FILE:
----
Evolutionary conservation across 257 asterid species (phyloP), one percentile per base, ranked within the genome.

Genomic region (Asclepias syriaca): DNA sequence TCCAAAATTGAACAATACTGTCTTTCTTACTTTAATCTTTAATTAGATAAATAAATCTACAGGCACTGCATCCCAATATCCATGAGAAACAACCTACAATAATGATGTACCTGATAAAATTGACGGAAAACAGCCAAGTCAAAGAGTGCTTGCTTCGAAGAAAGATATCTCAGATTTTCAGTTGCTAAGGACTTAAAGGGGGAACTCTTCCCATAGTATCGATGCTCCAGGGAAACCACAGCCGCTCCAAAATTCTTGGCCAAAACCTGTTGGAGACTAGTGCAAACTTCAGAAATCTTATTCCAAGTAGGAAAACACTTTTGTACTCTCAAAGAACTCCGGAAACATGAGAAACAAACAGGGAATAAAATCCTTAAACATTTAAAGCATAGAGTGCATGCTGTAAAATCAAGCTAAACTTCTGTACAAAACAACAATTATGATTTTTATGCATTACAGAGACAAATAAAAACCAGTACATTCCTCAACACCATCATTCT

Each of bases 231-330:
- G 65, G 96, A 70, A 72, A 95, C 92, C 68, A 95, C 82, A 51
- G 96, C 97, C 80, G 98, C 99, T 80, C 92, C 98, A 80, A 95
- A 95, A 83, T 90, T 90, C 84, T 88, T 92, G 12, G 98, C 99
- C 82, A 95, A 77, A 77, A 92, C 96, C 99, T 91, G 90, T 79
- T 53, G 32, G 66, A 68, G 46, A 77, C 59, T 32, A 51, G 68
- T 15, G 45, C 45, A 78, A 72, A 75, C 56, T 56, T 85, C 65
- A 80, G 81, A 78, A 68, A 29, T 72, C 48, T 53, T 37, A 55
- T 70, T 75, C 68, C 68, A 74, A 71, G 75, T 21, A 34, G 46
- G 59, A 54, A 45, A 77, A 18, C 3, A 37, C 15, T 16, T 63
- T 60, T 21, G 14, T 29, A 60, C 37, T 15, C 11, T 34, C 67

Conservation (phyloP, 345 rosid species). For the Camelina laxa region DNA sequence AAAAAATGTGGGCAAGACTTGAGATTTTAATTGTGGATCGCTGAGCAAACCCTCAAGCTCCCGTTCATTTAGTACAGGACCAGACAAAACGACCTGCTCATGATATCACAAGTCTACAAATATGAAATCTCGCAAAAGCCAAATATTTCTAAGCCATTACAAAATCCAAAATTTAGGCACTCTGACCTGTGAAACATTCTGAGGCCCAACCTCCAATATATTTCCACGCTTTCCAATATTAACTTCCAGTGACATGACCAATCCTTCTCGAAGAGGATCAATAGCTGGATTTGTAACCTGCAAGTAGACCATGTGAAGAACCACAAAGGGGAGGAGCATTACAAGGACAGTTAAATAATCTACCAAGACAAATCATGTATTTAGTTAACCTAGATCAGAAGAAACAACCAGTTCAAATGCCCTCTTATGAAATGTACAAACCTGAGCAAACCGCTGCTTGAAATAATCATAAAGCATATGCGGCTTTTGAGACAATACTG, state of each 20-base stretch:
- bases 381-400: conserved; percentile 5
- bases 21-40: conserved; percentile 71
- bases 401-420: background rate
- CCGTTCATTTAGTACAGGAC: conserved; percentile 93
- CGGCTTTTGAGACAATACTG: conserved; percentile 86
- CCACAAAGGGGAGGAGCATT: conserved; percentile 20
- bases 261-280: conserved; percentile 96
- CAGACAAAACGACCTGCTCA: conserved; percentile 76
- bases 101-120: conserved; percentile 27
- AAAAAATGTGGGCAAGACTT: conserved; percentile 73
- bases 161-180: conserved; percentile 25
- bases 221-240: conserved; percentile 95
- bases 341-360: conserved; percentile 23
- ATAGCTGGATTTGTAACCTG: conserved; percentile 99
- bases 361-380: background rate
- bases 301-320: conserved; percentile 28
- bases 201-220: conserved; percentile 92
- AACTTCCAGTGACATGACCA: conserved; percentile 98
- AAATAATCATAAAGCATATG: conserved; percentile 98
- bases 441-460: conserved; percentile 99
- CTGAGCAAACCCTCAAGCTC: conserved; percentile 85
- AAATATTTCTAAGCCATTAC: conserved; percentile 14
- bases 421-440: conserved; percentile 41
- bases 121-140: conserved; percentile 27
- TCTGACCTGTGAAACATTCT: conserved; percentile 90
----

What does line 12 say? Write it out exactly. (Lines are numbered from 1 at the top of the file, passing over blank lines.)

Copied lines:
- G 59, A 54, A 45, A 77, A 18, C 3, A 37, C 15, T 16, T 63